The Notorious B.I.G.’s influence on Rap continues to shine as the rapper, who died 17 years ago today (March 9), remains an important source of inspiration for several emcees. Nino Bless, a fellow New Yorker, is one such rapper, who has been impacted by The Notorious B.I.G.’s legacy for years.
“He’s the first rapper I tried to emulate in style and got pretty good at it,” Nino Bless says in an exclusive interview with HipHopDX. “I called Kool G Rap once on the phone just rapping like Biggie and he said, ‘You do a better Biggie voice than Biggie’ jokingly, obviously.”
The Notorious B.I.G.’s influence on Nino Bless extended beyond this impersonation, he says.
“He’s the first emcee I felt connected with through his music,” Bless says. “I definitely wouldn’t be doing this if it wasn’t for him and I’m not just saying this cause this is a tribute in his honor. This is very real. I’m trying to reverse the Ready to Die concept as an artist and get the most out of life no matter the results or expectations. I probably needed one extreme to reach another. So the impact on my artistry is clear, but he’s also had an impact on my life…He made me ask, ‘Why do we feel like this?’ [He helped me] try to understand it rather than fight against that emotion or not understand. That was enough for me to seek out information that has molded me to who I am as a person.”
Nino Bless Discusses The Notorious B.I.G.’s Ready To Die
One album that helped Nino Bless find some of this information was The Notorious B.I.G.’s debut collection, Ready To Die, a project Bless says hit close to home.
“I’m from Flatbush, but my grandfather lived in Bed Stuy, so I knew exactly where Biggie was from and I could see the visuals he painted with his words very vividly,” Bless says. “It was weird for me. I wanted to keep hearing it, but certain times it was too real for me and I almost battled myself through that album. I was a young kid at the time and a lot of what he [rapped about], I experienced or knew people that felt the same way with ‘Suicidal Thoughts,’ ‘Gimme The Loot and [other songs]. In a weird way, there was this ‘I made it’ feel to it so that kept me positive, but I knew some scary people around Flatbush where I’m from and some I was even related to. Some of that ‘by all means necessary’ attitude he had was extremely real to me ’cause I was right next to it and I remember always trying to understand that mindset. Something in his music was telling me ‘You don’t have to do this. This is me.’ I can’t even explain it, but that’s how connected I was with that album.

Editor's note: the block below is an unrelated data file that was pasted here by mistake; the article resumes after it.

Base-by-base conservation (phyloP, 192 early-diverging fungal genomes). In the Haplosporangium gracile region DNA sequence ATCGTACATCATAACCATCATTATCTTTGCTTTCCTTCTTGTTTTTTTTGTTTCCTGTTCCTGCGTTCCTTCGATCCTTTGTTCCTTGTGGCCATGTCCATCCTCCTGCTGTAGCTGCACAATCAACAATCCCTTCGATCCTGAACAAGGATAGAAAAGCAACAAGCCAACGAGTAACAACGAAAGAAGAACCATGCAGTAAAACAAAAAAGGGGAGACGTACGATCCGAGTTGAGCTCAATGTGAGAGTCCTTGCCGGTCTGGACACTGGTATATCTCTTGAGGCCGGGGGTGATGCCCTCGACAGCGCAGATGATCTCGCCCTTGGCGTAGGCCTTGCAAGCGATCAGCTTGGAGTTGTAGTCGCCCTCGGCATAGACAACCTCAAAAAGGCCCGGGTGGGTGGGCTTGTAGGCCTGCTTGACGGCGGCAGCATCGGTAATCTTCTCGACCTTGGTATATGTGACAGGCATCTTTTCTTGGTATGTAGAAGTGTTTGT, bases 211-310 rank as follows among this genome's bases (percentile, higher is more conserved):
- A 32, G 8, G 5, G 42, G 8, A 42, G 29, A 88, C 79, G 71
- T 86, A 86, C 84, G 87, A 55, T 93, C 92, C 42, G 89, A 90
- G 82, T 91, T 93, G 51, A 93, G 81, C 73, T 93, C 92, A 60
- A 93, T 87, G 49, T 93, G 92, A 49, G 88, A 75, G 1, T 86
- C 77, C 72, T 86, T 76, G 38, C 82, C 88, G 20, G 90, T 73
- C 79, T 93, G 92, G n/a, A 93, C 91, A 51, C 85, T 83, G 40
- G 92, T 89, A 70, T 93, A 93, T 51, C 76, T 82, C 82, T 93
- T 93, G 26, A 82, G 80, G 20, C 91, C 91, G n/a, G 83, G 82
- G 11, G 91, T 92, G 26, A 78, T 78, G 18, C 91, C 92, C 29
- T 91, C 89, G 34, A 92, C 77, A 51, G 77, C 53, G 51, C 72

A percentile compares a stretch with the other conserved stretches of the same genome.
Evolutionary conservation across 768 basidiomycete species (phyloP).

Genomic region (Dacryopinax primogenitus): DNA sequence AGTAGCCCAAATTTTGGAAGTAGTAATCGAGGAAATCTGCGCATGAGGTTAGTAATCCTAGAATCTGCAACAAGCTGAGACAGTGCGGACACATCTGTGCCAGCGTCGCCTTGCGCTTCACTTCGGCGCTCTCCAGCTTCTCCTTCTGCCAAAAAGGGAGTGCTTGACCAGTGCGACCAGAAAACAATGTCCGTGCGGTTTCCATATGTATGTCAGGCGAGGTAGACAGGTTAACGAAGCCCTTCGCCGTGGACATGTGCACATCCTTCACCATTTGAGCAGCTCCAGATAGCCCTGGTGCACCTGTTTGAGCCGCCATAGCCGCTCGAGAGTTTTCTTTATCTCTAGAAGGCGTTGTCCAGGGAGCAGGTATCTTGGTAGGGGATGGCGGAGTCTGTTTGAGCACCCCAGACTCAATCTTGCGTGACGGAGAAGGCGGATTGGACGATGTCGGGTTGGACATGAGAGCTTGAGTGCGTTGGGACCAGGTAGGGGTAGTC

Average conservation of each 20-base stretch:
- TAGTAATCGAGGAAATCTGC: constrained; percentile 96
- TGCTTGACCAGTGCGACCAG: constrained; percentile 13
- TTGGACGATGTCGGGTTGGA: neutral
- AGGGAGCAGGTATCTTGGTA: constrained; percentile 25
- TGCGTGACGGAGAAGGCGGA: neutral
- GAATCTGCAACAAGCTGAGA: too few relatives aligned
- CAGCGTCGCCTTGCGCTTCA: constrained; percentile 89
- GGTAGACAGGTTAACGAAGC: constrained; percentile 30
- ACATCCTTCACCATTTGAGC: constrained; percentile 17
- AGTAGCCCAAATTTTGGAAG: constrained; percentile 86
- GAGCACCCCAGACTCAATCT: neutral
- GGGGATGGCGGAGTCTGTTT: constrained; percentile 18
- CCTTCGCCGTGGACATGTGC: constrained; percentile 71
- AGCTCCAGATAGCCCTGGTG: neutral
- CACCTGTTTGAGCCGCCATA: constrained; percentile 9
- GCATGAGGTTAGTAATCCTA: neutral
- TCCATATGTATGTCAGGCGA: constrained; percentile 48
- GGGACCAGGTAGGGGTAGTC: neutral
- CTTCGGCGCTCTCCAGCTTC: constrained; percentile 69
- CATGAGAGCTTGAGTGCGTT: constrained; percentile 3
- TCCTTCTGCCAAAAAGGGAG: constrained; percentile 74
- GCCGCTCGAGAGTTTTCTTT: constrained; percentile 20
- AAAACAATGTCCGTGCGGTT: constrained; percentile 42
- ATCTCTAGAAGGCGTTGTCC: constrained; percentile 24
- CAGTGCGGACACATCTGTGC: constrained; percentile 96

“This was a time when we bumped an entire album, tape or CD for months and even years,” Nino Bless continues. “Ready To Die never left my CD disc changer until 4 years after its release and that’s because it was so scratched up I had to take it out. I had the tape and the CD. I was glued to that album.”